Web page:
“The cars of the migrant people crawled out of the side roads onto the great cross-country highway, and they took the migrant way to the west…” — John Steinbeck
Thousands of car geeks, automotive enthusiasts, families and friends revved up and flocked to the seventh annual Route 66 Cruisin’ Reunion along 22 tree-shaded blocks of Euclid Avenue in downtown Ontario, California.
“This is an opportunity to see classic cars, not only parked to show and shine, but actually cruising on the road,” said Michael Krouse, president and chief executive of the Greater Ontario Convention & Visitors Bureau.
More than 150,000 enjoyed a thousand classic cars displayed and parading through the street that was part of the “Mother Road” back when many people moved west to escape the Dust Bowl and during a second migration following World War II.
Even though Route 66 was officially decommissioned in 1985, the historic highway lives on in the imagination of millions of people around the world. For example, this past November, on the eve of the London to Brighton Veteran Car Run, I covered a British celebration on Regent Street of the historic road from Chicago to Santa Monica, complete with a classic Ford Thunderbird, a Dodge Charger, a ’57 Chevy pickup and a couple of Harley-Davidson motorcycles.
The 66 Cruisin’ Reunion has been described as a “full-throttle affair” fueling two days of “America’s love affair with the automobile and its world-famous highway, Route 66. “
This “family friendly” event is not an event to sell cars but to cruise and show each participant’s hard and dedicated work to bring their classic cars back to life. It’s a gathering for the camaraderie of people that appreciate classic cars and want to share their passion and teach their children how to share in a common interest.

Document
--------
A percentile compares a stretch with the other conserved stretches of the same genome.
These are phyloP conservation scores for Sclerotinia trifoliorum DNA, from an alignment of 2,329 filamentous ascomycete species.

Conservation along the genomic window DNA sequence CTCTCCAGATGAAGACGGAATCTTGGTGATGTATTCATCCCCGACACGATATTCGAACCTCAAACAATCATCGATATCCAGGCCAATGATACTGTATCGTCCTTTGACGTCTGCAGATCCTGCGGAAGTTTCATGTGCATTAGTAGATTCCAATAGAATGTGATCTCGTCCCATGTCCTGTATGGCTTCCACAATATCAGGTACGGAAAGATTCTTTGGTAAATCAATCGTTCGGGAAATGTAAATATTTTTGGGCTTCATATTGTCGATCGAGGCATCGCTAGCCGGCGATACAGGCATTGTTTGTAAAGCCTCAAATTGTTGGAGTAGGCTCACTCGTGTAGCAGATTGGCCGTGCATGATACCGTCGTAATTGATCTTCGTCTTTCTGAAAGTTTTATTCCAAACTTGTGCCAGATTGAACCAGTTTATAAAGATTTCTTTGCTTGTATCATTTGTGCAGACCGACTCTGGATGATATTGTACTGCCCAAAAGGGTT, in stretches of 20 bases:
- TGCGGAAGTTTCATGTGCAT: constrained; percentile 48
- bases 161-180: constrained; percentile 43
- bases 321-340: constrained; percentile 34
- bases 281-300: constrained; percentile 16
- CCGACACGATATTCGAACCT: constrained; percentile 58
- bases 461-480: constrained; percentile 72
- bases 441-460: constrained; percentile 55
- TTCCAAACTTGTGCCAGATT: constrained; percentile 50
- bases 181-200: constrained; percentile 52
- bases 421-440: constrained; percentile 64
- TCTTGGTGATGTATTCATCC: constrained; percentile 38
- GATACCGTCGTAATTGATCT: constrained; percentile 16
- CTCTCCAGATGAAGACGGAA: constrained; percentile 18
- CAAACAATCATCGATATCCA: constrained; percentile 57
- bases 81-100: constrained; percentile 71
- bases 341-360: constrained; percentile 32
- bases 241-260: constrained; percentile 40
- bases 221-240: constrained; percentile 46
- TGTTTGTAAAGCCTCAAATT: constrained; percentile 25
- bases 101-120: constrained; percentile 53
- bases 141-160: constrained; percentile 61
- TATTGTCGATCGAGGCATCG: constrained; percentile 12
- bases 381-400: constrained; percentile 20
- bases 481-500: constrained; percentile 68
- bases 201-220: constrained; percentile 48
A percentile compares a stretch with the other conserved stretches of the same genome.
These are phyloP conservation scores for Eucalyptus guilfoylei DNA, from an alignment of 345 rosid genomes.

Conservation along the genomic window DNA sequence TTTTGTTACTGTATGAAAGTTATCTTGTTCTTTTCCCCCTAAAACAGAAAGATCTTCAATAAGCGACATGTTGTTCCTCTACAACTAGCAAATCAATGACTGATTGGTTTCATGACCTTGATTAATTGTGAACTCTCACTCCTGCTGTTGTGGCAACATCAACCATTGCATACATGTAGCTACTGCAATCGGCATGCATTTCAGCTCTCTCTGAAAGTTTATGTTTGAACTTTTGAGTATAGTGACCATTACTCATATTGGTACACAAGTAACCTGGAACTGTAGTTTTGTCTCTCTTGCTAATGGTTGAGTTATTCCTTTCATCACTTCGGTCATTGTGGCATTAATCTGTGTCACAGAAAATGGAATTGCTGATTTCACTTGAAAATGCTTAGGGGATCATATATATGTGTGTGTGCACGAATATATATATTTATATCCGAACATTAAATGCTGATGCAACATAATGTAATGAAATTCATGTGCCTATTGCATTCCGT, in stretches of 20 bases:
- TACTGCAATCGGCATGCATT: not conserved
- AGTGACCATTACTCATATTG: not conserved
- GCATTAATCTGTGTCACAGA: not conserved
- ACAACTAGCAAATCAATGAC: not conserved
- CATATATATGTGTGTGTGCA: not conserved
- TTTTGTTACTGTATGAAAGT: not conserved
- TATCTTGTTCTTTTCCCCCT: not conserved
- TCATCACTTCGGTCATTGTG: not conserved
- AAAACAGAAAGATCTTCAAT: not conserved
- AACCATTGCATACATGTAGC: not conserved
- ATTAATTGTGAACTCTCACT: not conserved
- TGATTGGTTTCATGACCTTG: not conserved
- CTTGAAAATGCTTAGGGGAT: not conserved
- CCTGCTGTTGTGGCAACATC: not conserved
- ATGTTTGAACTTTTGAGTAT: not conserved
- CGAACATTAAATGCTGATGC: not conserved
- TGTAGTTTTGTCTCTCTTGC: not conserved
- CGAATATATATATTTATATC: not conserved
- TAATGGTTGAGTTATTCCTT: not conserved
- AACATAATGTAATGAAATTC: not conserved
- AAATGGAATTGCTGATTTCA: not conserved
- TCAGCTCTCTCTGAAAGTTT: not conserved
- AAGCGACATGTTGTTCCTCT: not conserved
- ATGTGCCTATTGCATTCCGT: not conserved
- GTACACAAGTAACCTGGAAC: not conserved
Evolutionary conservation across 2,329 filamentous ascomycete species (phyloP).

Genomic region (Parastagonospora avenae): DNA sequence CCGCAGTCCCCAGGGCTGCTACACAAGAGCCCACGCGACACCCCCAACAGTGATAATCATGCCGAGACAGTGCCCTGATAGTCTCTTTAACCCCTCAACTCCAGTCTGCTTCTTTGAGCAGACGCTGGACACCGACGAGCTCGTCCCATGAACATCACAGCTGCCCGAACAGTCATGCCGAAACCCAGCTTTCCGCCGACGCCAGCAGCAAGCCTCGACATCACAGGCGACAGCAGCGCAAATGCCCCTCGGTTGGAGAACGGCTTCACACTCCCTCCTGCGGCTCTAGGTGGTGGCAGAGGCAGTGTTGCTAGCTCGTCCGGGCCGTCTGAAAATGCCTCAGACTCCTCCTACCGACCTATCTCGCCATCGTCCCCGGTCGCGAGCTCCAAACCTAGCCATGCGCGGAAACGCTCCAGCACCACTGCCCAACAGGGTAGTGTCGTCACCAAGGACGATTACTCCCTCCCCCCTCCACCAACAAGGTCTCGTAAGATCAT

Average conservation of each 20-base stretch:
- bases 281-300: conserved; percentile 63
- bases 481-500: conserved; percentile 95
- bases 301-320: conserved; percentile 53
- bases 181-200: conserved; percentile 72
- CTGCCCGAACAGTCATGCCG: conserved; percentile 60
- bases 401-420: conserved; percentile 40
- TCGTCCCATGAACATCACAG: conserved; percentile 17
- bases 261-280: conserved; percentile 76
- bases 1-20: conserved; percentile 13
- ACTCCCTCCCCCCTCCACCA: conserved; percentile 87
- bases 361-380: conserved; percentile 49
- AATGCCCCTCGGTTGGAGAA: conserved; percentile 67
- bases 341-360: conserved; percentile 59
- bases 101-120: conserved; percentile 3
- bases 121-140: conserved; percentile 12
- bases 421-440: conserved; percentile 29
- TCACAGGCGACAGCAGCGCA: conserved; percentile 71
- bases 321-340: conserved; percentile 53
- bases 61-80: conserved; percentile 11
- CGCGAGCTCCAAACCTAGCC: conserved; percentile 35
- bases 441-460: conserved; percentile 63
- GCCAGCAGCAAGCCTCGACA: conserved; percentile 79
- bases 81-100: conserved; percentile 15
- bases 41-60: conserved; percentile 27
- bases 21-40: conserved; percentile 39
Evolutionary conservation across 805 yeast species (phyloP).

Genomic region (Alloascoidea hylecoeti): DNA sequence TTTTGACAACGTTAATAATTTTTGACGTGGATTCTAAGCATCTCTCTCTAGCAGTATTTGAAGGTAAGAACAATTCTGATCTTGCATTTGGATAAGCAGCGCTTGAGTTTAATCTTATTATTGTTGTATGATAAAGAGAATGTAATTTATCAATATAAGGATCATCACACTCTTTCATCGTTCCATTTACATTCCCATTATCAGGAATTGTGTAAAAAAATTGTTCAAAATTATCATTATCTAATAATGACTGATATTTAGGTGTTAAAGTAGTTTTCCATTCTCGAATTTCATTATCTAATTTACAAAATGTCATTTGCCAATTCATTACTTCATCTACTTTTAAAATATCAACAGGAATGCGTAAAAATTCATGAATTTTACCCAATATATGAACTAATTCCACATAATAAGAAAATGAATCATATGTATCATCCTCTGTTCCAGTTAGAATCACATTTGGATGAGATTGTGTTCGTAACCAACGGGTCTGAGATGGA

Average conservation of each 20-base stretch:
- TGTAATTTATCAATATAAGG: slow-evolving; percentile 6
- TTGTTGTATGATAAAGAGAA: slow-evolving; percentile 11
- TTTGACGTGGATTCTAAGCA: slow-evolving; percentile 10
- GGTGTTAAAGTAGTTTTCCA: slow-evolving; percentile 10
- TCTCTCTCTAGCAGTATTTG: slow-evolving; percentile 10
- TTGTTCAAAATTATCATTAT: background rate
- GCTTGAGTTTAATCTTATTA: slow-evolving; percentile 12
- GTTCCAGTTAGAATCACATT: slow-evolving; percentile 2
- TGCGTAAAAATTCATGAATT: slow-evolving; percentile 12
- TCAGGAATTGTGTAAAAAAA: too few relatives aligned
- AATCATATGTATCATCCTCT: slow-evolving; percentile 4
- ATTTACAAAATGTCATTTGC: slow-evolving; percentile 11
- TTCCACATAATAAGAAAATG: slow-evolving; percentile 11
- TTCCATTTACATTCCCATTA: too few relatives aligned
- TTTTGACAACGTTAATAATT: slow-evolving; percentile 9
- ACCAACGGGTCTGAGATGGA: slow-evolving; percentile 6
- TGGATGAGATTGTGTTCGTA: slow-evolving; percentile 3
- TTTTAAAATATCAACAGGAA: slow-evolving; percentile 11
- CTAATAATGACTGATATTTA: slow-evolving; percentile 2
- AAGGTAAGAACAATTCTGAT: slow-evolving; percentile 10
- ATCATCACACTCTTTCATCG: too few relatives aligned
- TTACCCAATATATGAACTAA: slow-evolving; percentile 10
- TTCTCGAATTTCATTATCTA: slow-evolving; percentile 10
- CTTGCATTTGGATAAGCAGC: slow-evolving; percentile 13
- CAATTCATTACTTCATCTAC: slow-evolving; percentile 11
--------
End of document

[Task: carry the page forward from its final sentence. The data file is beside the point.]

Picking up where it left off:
For “baby boomers,” it’s a return to yesteryear as the classic hot rods cruise by as spectators set up lawn chairs and coolers in the grassy median to experience “a bumper-laden bash” of ‘70s muscle cars, vintage automobiles, chrome and steel and shiny classic cars.
One spectator blurted out, “I’ve been a car guy since I was a kid. This is something that isn’t just for people of my age, but the youth can get into it too as there’s something here from every era and something here for everybody. What more can you do inspire people from all walks of life to come together.”
The Route 66 Cruisin’ Reunion was created by the Greater Ontario visitors & Convention Bureau as the ultimate celebration of the automobiles that ruled the blacktop 50 or 60 ago with the grunt and growl of muscle cars and the whir of flathead motors, exactly the way these cars were meant to be experienced.
Two days of cruisin’, contests, live entertainment and music (Foghat and various bands presented by Rock Star’s of Tomorrow), mouth watering bacon-wrapped hot dogs and refreshing colorful lemonade, and festive activities kept families and friends strolling and lounging through the early evening.
Viewing amazing paint jobs with cranking sound systems and cruising down the boulevard was the order of the day while a “Kid Zone” area with a carnival-like Ferris wheel was set up to keep kids busy.
“The whole family came to the show in this car which I acquired four years ago out of St. Louis,” said Jose Torres, owner of a 1954 Chevrolet 210. “The man I bought the car from told me he got married in this car in the ‘50s and drove it cross country on his honey moon.”
A beautifully restored red 1961 Corvette was presented by John Garner.
“I’ve owned this car for 37 years and has been a family project between my kids and grand kids,” he said. “The best thing about showing the car are the ‘thank yous’ I get from fathers explaining to their kids things about a car from the ‘60s.”
“People from all over the nation made the trek here to celebrate the Cruisin’ Reunion. Some even followed Route 66 to get here,” said Michael Krouse.
Alexa: Play Bobby Troup’s Get Your Kicks on Route 66